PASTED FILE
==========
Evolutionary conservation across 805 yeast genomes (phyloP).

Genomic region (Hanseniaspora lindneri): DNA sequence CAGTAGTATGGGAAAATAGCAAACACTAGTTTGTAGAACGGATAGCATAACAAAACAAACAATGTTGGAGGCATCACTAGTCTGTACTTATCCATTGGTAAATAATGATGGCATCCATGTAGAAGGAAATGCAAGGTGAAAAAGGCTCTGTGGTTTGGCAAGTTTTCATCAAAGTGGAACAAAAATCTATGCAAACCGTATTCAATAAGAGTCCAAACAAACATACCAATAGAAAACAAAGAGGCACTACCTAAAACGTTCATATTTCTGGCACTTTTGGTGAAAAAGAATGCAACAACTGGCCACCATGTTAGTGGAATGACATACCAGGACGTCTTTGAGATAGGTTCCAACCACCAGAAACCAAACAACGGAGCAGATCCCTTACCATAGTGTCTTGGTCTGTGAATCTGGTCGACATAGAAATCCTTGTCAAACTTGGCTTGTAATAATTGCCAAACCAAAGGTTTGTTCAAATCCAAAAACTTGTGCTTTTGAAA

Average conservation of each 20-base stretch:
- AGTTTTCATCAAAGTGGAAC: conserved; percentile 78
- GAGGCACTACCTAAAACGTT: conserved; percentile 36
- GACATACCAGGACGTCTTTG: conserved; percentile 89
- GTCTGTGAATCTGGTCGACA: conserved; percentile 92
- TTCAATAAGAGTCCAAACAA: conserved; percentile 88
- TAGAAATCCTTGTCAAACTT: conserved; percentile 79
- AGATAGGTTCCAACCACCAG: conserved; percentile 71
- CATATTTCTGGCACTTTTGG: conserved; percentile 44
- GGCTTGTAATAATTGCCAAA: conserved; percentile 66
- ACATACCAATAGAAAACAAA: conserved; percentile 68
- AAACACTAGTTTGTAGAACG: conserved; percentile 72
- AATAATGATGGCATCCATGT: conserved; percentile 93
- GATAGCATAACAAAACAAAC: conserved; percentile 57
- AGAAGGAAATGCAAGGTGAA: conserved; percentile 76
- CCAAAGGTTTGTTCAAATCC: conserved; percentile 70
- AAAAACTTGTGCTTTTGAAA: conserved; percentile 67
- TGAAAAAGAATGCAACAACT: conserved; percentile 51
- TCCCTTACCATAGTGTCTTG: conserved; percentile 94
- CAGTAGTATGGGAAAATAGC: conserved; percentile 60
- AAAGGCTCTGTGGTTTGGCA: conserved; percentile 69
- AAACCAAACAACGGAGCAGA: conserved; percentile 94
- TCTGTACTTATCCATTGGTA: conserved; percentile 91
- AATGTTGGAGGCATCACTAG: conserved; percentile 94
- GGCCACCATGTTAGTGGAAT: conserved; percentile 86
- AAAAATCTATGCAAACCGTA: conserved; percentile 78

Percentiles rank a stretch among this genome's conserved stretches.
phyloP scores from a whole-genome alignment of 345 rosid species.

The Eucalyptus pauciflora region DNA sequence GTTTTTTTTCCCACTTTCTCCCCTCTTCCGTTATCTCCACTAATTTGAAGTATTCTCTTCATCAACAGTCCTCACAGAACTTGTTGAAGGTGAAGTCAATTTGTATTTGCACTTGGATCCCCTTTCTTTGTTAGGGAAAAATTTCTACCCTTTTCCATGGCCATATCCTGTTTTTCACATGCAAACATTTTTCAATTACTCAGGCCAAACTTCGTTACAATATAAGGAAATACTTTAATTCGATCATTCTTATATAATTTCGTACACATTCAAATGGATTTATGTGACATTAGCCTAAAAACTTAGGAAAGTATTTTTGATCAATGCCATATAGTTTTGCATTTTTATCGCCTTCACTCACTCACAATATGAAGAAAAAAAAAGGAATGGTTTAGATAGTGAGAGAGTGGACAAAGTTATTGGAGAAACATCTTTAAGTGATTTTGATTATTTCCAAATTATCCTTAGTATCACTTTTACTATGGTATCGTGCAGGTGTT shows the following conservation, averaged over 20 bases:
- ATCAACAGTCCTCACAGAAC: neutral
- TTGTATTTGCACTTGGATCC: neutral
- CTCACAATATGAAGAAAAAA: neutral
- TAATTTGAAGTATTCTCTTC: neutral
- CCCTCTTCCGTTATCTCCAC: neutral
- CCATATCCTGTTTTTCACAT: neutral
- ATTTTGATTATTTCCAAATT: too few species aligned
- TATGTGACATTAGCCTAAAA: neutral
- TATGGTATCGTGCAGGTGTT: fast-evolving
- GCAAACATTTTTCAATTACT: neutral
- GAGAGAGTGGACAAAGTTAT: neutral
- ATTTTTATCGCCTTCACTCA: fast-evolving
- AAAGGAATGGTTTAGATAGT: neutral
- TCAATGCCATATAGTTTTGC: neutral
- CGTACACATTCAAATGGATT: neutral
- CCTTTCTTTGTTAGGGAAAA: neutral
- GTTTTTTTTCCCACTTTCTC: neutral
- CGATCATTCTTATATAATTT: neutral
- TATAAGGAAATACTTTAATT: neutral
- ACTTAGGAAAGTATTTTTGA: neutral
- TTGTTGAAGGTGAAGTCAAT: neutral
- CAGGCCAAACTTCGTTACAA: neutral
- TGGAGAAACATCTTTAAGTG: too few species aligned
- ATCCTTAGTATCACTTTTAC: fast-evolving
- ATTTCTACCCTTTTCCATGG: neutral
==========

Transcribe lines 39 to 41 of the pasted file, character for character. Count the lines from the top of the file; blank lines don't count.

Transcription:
- TATGTGACATTAGCCTAAAA: neutral
- TATGGTATCGTGCAGGTGTT: fast-evolving
- GCAAACATTTTTCAATTACT: neutral